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the Gospels, to have returned for a time to their usual occupation as fishers; the time not being yet come that Christ called them to become His constant followers. The occasion on which Christ thus called them has been already read to you in this day's Gospel. “And Jesus, walking by the sea of Galilee, saw two brethren, Simon called Peter, and Andrew his brother, casting a net into the sea, for they were fishers. And He saith unto them, Follow Me, and I will make
you fishers of men. And they, straightway, left their nets, and followed Him. It was not then from any unwillingness to follow Christ at the first, that they had returned to their daily tasks. They had but returned to them until such time as He should be pleased to call them to be His more immediate disciples. For when He said unto them “Follow Me,” they, straightway, left their nets, and followed Him. He had but to speak the word, and they, at once, obeyed; no worldly care or thought kept them back, even for a moment. . And thus they were afterwards advanced to the high place of Christ's apostles, to be of that glorious company of whom Christ spake, “As My Father hath sent Me, even so send I you.” And then was fulfilled to St. Andrew and his brother what Christ had said to
them, when He called them, “I will make you fishers of men.” For this world is as a sea, (as our Lord Himself teaches,) and the men in the world are as fishes : and the kingdom of heaven, i.e. the Church, is as a net cast into the sea, and they who, at the first, cast the net into the sea, (i. e. gathered men from out of the world into the Church,) were the holy apostles, as now the bishops and priests of Christ's Church ; and, as the net gathered of every kind, so are there in the Church good and bad ; and will continue so until the judgment-day,— when the net shall be drawn to the shore, and the angels shall come forth, and sever the wicked from among the just. May we give good heed to make our calling and election sure; remembering the solemn truth, Many are called, few chosen."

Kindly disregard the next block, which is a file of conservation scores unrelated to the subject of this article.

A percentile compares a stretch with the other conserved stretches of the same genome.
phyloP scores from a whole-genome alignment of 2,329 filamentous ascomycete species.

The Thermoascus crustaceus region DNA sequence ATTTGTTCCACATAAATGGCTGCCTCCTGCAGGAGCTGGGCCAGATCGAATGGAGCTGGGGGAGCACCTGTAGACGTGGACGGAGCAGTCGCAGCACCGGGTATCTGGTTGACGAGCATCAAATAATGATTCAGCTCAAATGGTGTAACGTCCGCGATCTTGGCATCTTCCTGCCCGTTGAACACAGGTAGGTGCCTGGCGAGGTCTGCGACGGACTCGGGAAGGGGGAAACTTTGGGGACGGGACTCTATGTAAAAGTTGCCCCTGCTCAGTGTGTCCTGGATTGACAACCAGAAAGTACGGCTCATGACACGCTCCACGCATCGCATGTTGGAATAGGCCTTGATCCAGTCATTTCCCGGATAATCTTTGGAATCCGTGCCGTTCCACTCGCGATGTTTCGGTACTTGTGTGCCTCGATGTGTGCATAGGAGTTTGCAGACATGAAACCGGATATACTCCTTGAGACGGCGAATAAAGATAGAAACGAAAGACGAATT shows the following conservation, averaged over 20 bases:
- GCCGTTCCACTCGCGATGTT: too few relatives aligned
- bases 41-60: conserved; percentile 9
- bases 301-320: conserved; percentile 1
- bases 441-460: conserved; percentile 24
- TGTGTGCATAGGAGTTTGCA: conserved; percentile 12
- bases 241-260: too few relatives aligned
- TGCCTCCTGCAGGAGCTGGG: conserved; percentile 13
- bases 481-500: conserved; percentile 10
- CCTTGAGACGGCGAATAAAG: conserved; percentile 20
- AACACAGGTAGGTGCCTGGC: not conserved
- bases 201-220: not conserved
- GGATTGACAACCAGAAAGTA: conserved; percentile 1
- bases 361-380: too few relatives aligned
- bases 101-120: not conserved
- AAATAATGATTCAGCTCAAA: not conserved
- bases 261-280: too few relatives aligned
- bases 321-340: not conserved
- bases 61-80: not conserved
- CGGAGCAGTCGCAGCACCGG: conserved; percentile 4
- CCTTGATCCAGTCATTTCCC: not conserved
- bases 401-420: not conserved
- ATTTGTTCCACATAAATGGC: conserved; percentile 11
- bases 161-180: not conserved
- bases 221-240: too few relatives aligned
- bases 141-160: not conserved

The other notices which we have of St. Andrew in the Gospels are as follows. It was in the house of St. Peter and St. Andrew at Capernaum that our Lord healed the mother-in-law of St. Peter of a fever: it was St. Andrew who, when our Lord fed five thousand men in the wilderness, spake of the five barley loaves, and two small fishes, which our Lord made use of in the miracle. of His disciples, Andrew, Simon Peter's brother, saith unto Him, There is a lad here who hath five
barley loaves, and two small fishes; but what are they among so many ?”
It is not so easy to say in what spirit St. Andrew spake this; the question, “but what are they among so many ?” might seem to imply doubt, or distrust; and yet that he should refer to the “five barley loaves and two small fishes” at all, as being in any sense or way a supply for so many, would seem to denote some faith (however faint and unformed) in our Lord's more than human power.